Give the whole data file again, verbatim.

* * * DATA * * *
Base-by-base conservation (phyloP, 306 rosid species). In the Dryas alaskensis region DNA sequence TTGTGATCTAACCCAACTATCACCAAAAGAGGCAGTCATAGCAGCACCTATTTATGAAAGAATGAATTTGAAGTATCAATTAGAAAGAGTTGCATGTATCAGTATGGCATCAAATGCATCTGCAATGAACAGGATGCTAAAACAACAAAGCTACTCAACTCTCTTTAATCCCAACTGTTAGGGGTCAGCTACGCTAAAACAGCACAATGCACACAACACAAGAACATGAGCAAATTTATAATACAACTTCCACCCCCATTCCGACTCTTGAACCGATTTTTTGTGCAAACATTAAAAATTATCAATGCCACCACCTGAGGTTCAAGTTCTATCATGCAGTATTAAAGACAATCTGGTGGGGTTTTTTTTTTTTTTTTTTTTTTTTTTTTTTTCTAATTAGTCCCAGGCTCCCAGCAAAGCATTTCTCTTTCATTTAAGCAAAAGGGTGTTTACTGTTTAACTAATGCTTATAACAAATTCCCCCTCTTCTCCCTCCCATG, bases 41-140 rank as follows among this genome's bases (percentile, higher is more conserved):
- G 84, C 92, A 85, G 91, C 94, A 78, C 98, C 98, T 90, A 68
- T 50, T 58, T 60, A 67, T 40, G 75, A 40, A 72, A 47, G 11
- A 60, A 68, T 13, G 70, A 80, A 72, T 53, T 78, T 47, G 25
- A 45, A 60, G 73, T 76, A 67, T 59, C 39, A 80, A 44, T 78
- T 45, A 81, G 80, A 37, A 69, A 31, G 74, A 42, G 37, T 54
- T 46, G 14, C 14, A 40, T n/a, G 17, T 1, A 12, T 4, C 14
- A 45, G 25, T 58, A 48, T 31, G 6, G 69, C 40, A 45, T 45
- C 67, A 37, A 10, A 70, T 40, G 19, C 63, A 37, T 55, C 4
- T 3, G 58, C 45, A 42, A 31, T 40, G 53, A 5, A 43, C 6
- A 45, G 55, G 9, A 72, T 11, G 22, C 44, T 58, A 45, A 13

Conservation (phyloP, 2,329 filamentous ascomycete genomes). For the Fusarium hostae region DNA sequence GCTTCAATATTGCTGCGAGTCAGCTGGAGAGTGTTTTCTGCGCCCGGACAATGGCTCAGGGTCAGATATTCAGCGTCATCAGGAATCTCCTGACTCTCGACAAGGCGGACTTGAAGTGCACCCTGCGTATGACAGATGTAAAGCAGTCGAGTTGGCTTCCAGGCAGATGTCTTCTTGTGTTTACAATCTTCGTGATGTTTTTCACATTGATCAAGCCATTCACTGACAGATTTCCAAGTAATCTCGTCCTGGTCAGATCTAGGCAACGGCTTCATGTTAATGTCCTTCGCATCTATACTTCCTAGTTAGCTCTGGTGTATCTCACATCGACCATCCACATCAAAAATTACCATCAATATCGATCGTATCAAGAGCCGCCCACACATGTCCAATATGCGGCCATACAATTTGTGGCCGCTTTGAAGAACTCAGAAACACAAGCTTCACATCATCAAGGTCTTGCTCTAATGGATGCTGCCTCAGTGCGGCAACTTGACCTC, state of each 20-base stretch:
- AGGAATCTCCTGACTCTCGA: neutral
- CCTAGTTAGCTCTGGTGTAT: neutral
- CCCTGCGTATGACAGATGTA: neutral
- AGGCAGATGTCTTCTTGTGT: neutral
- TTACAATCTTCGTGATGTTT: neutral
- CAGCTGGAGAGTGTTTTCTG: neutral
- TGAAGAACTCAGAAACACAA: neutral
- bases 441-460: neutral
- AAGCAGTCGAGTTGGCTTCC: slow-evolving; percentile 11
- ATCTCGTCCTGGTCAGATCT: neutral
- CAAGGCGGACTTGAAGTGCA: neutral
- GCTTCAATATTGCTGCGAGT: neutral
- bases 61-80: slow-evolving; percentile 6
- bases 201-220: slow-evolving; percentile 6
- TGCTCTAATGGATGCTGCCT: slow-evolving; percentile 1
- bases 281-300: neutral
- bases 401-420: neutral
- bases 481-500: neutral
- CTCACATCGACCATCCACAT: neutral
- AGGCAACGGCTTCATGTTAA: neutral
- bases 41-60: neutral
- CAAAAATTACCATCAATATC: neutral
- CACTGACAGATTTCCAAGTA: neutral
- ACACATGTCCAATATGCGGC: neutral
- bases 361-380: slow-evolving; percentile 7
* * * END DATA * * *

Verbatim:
Base-by-base conservation (phyloP, 306 rosid species). In the Dryas alaskensis region DNA sequence TTGTGATCTAACCCAACTATCACCAAAAGAGGCAGTCATAGCAGCACCTATTTATGAAAGAATGAATTTGAAGTATCAATTAGAAAGAGTTGCATGTATCAGTATGGCATCAAATGCATCTGCAATGAACAGGATGCTAAAACAACAAAGCTACTCAACTCTCTTTAATCCCAACTGTTAGGGGTCAGCTACGCTAAAACAGCACAATGCACACAACACAAGAACATGAGCAAATTTATAATACAACTTCCACCCCCATTCCGACTCTTGAACCGATTTTTTGTGCAAACATTAAAAATTATCAATGCCACCACCTGAGGTTCAAGTTCTATCATGCAGTATTAAAGACAATCTGGTGGGGTTTTTTTTTTTTTTTTTTTTTTTTTTTTTTTCTAATTAGTCCCAGGCTCCCAGCAAAGCATTTCTCTTTCATTTAAGCAAAAGGGTGTTTACTGTTTAACTAATGCTTATAACAAATTCCCCCTCTTCTCCCTCCCATG, bases 41-140 rank as follows among this genome's bases (percentile, higher is more conserved):
- G 84, C 92, A 85, G 91, C 94, A 78, C 98, C 98, T 90, A 68
- T 50, T 58, T 60, A 67, T 40, G 75, A 40, A 72, A 47, G 11
- A 60, A 68, T 13, G 70, A 80, A 72, T 53, T 78, T 47, G 25
- A 45, A 60, G 73, T 76, A 67, T 59, C 39, A 80, A 44, T 78
- T 45, A 81, G 80, A 37, A 69, A 31, G 74, A 42, G 37, T 54
- T 46, G 14, C 14, A 40, T n/a, G 17, T 1, A 12, T 4, C 14
- A 45, G 25, T 58, A 48, T 31, G 6, G 69, C 40, A 45, T 45
- C 67, A 37, A 10, A 70, T 40, G 19, C 63, A 37, T 55, C 4
- T 3, G 58, C 45, A 42, A 31, T 40, G 53, A 5, A 43, C 6
- A 45, G 55, G 9, A 72, T 11, G 22, C 44, T 58, A 45, A 13

Conservation (phyloP, 2,329 filamentous ascomycete genomes). For the Fusarium hostae region DNA sequence GCTTCAATATTGCTGCGAGTCAGCTGGAGAGTGTTTTCTGCGCCCGGACAATGGCTCAGGGTCAGATATTCAGCGTCATCAGGAATCTCCTGACTCTCGACAAGGCGGACTTGAAGTGCACCCTGCGTATGACAGATGTAAAGCAGTCGAGTTGGCTTCCAGGCAGATGTCTTCTTGTGTTTACAATCTTCGTGATGTTTTTCACATTGATCAAGCCATTCACTGACAGATTTCCAAGTAATCTCGTCCTGGTCAGATCTAGGCAACGGCTTCATGTTAATGTCCTTCGCATCTATACTTCCTAGTTAGCTCTGGTGTATCTCACATCGACCATCCACATCAAAAATTACCATCAATATCGATCGTATCAAGAGCCGCCCACACATGTCCAATATGCGGCCATACAATTTGTGGCCGCTTTGAAGAACTCAGAAACACAAGCTTCACATCATCAAGGTCTTGCTCTAATGGATGCTGCCTCAGTGCGGCAACTTGACCTC, state of each 20-base stretch:
- AGGAATCTCCTGACTCTCGA: neutral
- CCTAGTTAGCTCTGGTGTAT: neutral
- CCCTGCGTATGACAGATGTA: neutral
- AGGCAGATGTCTTCTTGTGT: neutral
- TTACAATCTTCGTGATGTTT: neutral
- CAGCTGGAGAGTGTTTTCTG: neutral
- TGAAGAACTCAGAAACACAA: neutral
- bases 441-460: neutral
- AAGCAGTCGAGTTGGCTTCC: slow-evolving; percentile 11
- ATCTCGTCCTGGTCAGATCT: neutral
- CAAGGCGGACTTGAAGTGCA: neutral
- GCTTCAATATTGCTGCGAGT: neutral
- bases 61-80: slow-evolving; percentile 6
- bases 201-220: slow-evolving; percentile 6
- TGCTCTAATGGATGCTGCCT: slow-evolving; percentile 1
- bases 281-300: neutral
- bases 401-420: neutral
- bases 481-500: neutral
- CTCACATCGACCATCCACAT: neutral
- AGGCAACGGCTTCATGTTAA: neutral
- bases 41-60: neutral
- CAAAAATTACCATCAATATC: neutral
- CACTGACAGATTTCCAAGTA: neutral
- ACACATGTCCAATATGCGGC: neutral
- bases 361-380: slow-evolving; percentile 7